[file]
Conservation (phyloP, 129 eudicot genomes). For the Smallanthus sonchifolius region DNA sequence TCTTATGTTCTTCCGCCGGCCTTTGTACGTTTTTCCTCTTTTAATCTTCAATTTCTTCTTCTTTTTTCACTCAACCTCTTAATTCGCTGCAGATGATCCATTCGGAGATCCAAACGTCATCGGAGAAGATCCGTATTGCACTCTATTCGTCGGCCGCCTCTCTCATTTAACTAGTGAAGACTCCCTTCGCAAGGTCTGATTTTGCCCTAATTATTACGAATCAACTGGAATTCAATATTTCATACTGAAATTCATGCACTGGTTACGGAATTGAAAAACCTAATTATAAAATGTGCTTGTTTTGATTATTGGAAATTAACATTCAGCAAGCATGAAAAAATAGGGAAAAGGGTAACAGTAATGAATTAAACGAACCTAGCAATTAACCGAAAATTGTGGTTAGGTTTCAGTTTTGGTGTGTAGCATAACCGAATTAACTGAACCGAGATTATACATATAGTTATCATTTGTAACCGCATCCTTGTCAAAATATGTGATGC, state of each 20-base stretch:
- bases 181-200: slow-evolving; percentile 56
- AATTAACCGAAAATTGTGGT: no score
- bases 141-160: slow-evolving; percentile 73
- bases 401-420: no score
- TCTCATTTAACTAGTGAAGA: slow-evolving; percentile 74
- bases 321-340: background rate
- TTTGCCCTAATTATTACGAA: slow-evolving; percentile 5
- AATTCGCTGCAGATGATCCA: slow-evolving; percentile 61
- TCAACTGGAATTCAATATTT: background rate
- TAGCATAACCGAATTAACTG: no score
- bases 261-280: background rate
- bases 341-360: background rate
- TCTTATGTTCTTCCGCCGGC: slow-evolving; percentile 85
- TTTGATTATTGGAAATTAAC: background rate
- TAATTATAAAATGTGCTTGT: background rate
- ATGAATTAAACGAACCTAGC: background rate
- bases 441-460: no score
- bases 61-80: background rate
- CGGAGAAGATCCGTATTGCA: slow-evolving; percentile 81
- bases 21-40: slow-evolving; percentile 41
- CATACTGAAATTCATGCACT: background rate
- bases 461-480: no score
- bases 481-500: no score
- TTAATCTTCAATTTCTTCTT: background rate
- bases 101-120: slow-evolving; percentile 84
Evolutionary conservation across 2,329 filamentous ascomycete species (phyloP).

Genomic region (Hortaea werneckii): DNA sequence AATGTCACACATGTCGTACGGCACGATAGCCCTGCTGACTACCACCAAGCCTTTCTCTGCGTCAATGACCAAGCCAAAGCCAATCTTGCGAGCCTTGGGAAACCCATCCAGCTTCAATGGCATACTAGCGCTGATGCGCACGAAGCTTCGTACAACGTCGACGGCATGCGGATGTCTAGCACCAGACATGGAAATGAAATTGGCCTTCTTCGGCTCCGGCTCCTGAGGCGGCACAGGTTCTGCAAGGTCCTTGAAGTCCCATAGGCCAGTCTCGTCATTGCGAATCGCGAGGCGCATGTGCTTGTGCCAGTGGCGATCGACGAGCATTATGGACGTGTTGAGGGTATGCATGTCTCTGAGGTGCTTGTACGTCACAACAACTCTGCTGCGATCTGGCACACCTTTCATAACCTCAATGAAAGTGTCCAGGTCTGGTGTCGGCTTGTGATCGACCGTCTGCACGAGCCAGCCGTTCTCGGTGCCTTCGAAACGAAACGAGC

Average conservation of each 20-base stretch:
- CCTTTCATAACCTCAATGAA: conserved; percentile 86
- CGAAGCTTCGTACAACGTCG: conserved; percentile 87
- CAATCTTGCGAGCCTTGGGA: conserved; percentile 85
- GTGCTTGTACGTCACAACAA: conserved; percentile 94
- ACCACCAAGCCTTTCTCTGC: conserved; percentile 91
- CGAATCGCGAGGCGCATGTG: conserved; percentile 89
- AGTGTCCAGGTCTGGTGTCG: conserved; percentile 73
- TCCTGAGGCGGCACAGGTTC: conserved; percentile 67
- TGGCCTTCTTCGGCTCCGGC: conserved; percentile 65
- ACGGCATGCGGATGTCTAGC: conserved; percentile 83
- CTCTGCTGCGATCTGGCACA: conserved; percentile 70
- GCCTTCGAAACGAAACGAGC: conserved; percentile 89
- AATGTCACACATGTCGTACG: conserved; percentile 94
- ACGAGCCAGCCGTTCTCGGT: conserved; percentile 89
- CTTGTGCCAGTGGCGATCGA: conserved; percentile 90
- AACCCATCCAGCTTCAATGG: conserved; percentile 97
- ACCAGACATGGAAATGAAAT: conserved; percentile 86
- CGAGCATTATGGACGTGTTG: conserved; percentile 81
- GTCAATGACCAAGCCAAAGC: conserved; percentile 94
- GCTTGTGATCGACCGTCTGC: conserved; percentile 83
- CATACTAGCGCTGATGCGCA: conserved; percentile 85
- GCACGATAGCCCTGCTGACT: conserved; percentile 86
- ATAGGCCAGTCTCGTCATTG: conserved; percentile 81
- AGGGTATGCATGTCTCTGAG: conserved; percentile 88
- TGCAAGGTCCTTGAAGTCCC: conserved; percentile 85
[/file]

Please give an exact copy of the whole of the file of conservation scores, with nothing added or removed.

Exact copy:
Conservation (phyloP, 129 eudicot genomes). For the Smallanthus sonchifolius region DNA sequence TCTTATGTTCTTCCGCCGGCCTTTGTACGTTTTTCCTCTTTTAATCTTCAATTTCTTCTTCTTTTTTCACTCAACCTCTTAATTCGCTGCAGATGATCCATTCGGAGATCCAAACGTCATCGGAGAAGATCCGTATTGCACTCTATTCGTCGGCCGCCTCTCTCATTTAACTAGTGAAGACTCCCTTCGCAAGGTCTGATTTTGCCCTAATTATTACGAATCAACTGGAATTCAATATTTCATACTGAAATTCATGCACTGGTTACGGAATTGAAAAACCTAATTATAAAATGTGCTTGTTTTGATTATTGGAAATTAACATTCAGCAAGCATGAAAAAATAGGGAAAAGGGTAACAGTAATGAATTAAACGAACCTAGCAATTAACCGAAAATTGTGGTTAGGTTTCAGTTTTGGTGTGTAGCATAACCGAATTAACTGAACCGAGATTATACATATAGTTATCATTTGTAACCGCATCCTTGTCAAAATATGTGATGC, state of each 20-base stretch:
- bases 181-200: slow-evolving; percentile 56
- AATTAACCGAAAATTGTGGT: no score
- bases 141-160: slow-evolving; percentile 73
- bases 401-420: no score
- TCTCATTTAACTAGTGAAGA: slow-evolving; percentile 74
- bases 321-340: background rate
- TTTGCCCTAATTATTACGAA: slow-evolving; percentile 5
- AATTCGCTGCAGATGATCCA: slow-evolving; percentile 61
- TCAACTGGAATTCAATATTT: background rate
- TAGCATAACCGAATTAACTG: no score
- bases 261-280: background rate
- bases 341-360: background rate
- TCTTATGTTCTTCCGCCGGC: slow-evolving; percentile 85
- TTTGATTATTGGAAATTAAC: background rate
- TAATTATAAAATGTGCTTGT: background rate
- ATGAATTAAACGAACCTAGC: background rate
- bases 441-460: no score
- bases 61-80: background rate
- CGGAGAAGATCCGTATTGCA: slow-evolving; percentile 81
- bases 21-40: slow-evolving; percentile 41
- CATACTGAAATTCATGCACT: background rate
- bases 461-480: no score
- bases 481-500: no score
- TTAATCTTCAATTTCTTCTT: background rate
- bases 101-120: slow-evolving; percentile 84
Evolutionary conservation across 2,329 filamentous ascomycete species (phyloP).

Genomic region (Hortaea werneckii): DNA sequence AATGTCACACATGTCGTACGGCACGATAGCCCTGCTGACTACCACCAAGCCTTTCTCTGCGTCAATGACCAAGCCAAAGCCAATCTTGCGAGCCTTGGGAAACCCATCCAGCTTCAATGGCATACTAGCGCTGATGCGCACGAAGCTTCGTACAACGTCGACGGCATGCGGATGTCTAGCACCAGACATGGAAATGAAATTGGCCTTCTTCGGCTCCGGCTCCTGAGGCGGCACAGGTTCTGCAAGGTCCTTGAAGTCCCATAGGCCAGTCTCGTCATTGCGAATCGCGAGGCGCATGTGCTTGTGCCAGTGGCGATCGACGAGCATTATGGACGTGTTGAGGGTATGCATGTCTCTGAGGTGCTTGTACGTCACAACAACTCTGCTGCGATCTGGCACACCTTTCATAACCTCAATGAAAGTGTCCAGGTCTGGTGTCGGCTTGTGATCGACCGTCTGCACGAGCCAGCCGTTCTCGGTGCCTTCGAAACGAAACGAGC

Average conservation of each 20-base stretch:
- CCTTTCATAACCTCAATGAA: conserved; percentile 86
- CGAAGCTTCGTACAACGTCG: conserved; percentile 87
- CAATCTTGCGAGCCTTGGGA: conserved; percentile 85
- GTGCTTGTACGTCACAACAA: conserved; percentile 94
- ACCACCAAGCCTTTCTCTGC: conserved; percentile 91
- CGAATCGCGAGGCGCATGTG: conserved; percentile 89
- AGTGTCCAGGTCTGGTGTCG: conserved; percentile 73
- TCCTGAGGCGGCACAGGTTC: conserved; percentile 67
- TGGCCTTCTTCGGCTCCGGC: conserved; percentile 65
- ACGGCATGCGGATGTCTAGC: conserved; percentile 83
- CTCTGCTGCGATCTGGCACA: conserved; percentile 70
- GCCTTCGAAACGAAACGAGC: conserved; percentile 89
- AATGTCACACATGTCGTACG: conserved; percentile 94
- ACGAGCCAGCCGTTCTCGGT: conserved; percentile 89
- CTTGTGCCAGTGGCGATCGA: conserved; percentile 90
- AACCCATCCAGCTTCAATGG: conserved; percentile 97
- ACCAGACATGGAAATGAAAT: conserved; percentile 86
- CGAGCATTATGGACGTGTTG: conserved; percentile 81
- GTCAATGACCAAGCCAAAGC: conserved; percentile 94
- GCTTGTGATCGACCGTCTGC: conserved; percentile 83
- CATACTAGCGCTGATGCGCA: conserved; percentile 85
- GCACGATAGCCCTGCTGACT: conserved; percentile 86
- ATAGGCCAGTCTCGTCATTG: conserved; percentile 81
- AGGGTATGCATGTCTCTGAG: conserved; percentile 88
- TGCAAGGTCCTTGAAGTCCC: conserved; percentile 85